Glass as Art
January 1, 2016 @ 12:00 pm - August 9, 2028 @ 12:00 amKč50.0 – Kč200.0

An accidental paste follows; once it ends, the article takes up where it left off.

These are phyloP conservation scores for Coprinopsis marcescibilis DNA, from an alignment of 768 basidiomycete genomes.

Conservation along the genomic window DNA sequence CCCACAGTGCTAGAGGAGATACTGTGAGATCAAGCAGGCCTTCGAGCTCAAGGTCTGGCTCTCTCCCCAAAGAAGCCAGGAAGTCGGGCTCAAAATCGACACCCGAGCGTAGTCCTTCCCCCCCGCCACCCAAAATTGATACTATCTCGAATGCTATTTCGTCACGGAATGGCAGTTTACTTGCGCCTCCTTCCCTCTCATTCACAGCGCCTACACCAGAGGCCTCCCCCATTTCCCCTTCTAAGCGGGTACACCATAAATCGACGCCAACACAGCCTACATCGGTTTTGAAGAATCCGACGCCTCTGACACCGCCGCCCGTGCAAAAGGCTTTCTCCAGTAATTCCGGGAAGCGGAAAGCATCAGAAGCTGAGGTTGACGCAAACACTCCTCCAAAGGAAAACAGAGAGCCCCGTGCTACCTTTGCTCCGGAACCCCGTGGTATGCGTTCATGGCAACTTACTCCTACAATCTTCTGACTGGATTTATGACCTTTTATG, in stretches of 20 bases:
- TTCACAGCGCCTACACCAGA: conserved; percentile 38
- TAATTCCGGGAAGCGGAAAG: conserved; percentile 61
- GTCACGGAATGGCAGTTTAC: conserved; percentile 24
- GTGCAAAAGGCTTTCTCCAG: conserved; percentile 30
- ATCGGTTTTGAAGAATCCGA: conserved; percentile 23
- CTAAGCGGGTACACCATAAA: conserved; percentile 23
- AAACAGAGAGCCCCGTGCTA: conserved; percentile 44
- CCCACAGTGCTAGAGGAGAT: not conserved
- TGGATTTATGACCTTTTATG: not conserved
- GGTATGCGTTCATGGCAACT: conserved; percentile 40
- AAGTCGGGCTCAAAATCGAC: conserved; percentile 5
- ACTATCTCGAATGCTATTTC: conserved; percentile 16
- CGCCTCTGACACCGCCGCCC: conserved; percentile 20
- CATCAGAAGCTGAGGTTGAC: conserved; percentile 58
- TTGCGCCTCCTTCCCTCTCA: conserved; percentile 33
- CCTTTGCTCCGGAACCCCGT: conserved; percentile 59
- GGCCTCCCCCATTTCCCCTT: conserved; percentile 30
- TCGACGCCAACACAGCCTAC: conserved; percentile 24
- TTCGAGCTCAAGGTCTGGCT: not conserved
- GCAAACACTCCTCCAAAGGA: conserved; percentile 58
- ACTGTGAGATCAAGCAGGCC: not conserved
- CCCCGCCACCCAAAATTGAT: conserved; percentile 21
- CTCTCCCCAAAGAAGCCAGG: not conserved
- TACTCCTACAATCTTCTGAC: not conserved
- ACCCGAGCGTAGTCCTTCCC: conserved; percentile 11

In the second half of the 20th century, the rich history of glass-making lasting several thousands of years was followed by a new field of art, so-called studio glass. Out of the glass material, works comparable to today’s painting and sculpture started to emerge. The center of its development was former Czechoslovakia and the names of such personages like Stanislav Libenský and Jaroslava Brychtová, Miluše and René Roubíček, Václav Cigler, Vladimír Kopecký, Jiří Harcuba, František Vízner and others started to be discussed with respect by the entire the glass world. Therefore in 2017, Museum Kampa together with the district of Prague 5 proposed to create a new institution that was missing in the capital at that time – a museum of glass art. In the Portheimka Summer Palace, works by renowned glass artists are exhibited enhancing its baroque atmosphere. Its individual rooms create the mood of the different spaces serving for representation, invigorating the soul, amusement, and delight for the eyes. They are titled the Chapel, the Banquet Hall, the Marble Hall, the Landscape, the Study, and the Theatre. The trend of baroquization, pervading art history throughout the centuries, is also apparent in modern art glass, which is why the combination of Portheimka and this material is completely appropriate and natural. In the entrance part of the museum, you will find information on the history of the building and its operation, and in the ticket office, there will be a variety of souvenirs next to a small cloakroom. The text information on the villa is completed by an imaginary portrait of its author, Kilian Ignaz Dientzenhofer, custom-made of transparent glass by the artist František Janák. In the space with the permanent exhibition located on the second floor, you can walk up a baroque staircase, on which the visitors are accompanied by a thin glowing neon ellipse by Pavel Korbička which was tailor-made for the building. The exhibition continues with the first room – the Chapel, dominated by an illuminated monumental meditative object by Stanislav Libenský and Jaroslava Brychtová, completed by glass artworks by Dana Zámečníková and portrait plaques by Jiří Harcuba. After walking inside the exhibition from the busy streets, the Chapel offers calm and contemplation for the visitor. This is helped by the black tightened mirror surface under the ceiling as a symbol of immenseness and eternity. The Banquet Hall is a reminiscence of the lavish celebrations of the aristocracy of that time organized to delight, surprise and astounds each other. The room has been darkened and its walls are covered with dark pleated velvet. On a huge circular table amidst the hall, there lies a great number of works by Miluše Roubíčková in a copious composition with different kinds of fruit and more food made of colored metallurgical glass. This room is dominated by an elaborate chandelier made of metallurgical glass by René Roubíček which was created specifically for this project. One’s attention is drawn immediately to the transience of life and worldly pleasures by the golden skull by Jaroslav Koléšek and a wreath made of black glass fragments by Klára Horáčková. The military symbolism that used to be a common part of the decoration of baroque secular palaces is reminded by the military mirror by Milan Houser. The whole is completed by a cast of a genuine baroque crystal angel fashioned by Alena Matějka. Intimacy, another of the baroque characteristics, is created by a peephole which makes it possible to take a look at a hidden scene made of glass figures by Jitka Havlíčková. The opulent Marble Hall as the main and also the best-preserved section of the Portheimka interior is decorated by a giant Teresian pendant chandelier hanging under a splendid original ceiling painting by Václav Vavřinec Reiner. It forms a contrast with the modern surface of a black mirror with an object by Václav Cigler. Another object by the same author, the lens, enables the visitor to observe what is going on in the nearby park through the optical illusions it creates. The niches in the walls are filled with four baroque elaborate vases by Bořek Šípek, and two blown busts made especially for this space by Martin Janecký. The hall and its content give the impression of festive opulence, necessary to represent and make you stand in amazement. Space is ready to be adapted for social events – it can be transformed into a chamber concert hall, for example. After all, it was the young Antonín Dvořák who performed in this very place. In the Landscape, ladies and cavaliers arranged their rendezvous, played parlour games, went for walks or rides, or went hunting listening to the bugle. This is how they whiled away the time having fun. The central object of this space is the expressive work by Vladimír Kopecký reminding us of the landscape. The fragments of the original mural paintings in the form of openings to the landscape and festoons are followed by hazy landscape paintings by Lada Semecká and a large-format illuminated photograph – an extravagant performance of the Mirror Man by the artist Stanislav Müller. Hunting as a popular distraction is reminded by a large painting of a deer with golden antlers by Jana Voldřichová painted on glass. The whole ample scene is observed by an abstracted figure by Gizela Šabóková. In the section called the Study, works by Czech classic artists are completed by a selection of around thirty works by renowned foreign artists: Dale Chihuly, H. K. Littleton, Erwin Eisch, Kyohei Fujita, Isabel De Obaldia, Mare Saare, Jeff Zimmer, De La Torre brothers, and others. The other exhibited works are from the studios of Czech artists. With a few exceptions, the Study contains objects from the collections of the Museum of Decorative Arts in Prague, the partner of the project Portheimka – Glass Museum. The Study is formed by glass-fronted shelf-mounted walls filled with “precious items, gems, and curiosities” from all over the world almost up to the ceiling. It is a kind of treasury of knowledge, a precursor of today’s museums. The Study drew inspiration from the well-preserved wooden ledge above one of the doors. The impression of luxury is created by the gold paint on the furniture. Another room is a stylized theatre; space is dedicated to the noble cultural activity so typical of the Baroque period. Together with the flying muses by Jiří Šuhájek, the scene features a giant glass dog by Ivana Šrámková. Light is falling on the room through the geometrical illusive panels made of crystal by Zdeněk Lhotský. The exhibition finishes at the second part of the staircase featuring an impressive sculpture by Vladimir Klein and two objects through which the sculptor, Petr Stanický, brings beams of light from a busy city boulevard full of life to the museum interior. Thus the visitor returns from an excursion through imaginary Baroque beauty to the art glass world back to everyday reality. To be found in the foyer is an impressive grouping of abstract glass sculptures which has been placed in a recessed area – these are columns by René Roubíček that became famous after being exhibited in the Czechoslovak Pavilion at Expo 67 in Montreal. The bottom is covered with pieces of glass on a mirror. The adjacent wall serves for educational activities, just as the room following the Banquet Hall on the first floor. The entrance, the foyer, and the following exhibition hall have been to the greatest extent restored to their original appearance after previous unfortunate modifications made in the 1990’s. One can once again view the adjacent park through the newly reconstructed windows. Thus the park becomes an imaginary part of the museum. Here nature meets in perfect harmony with the artistic glass forms.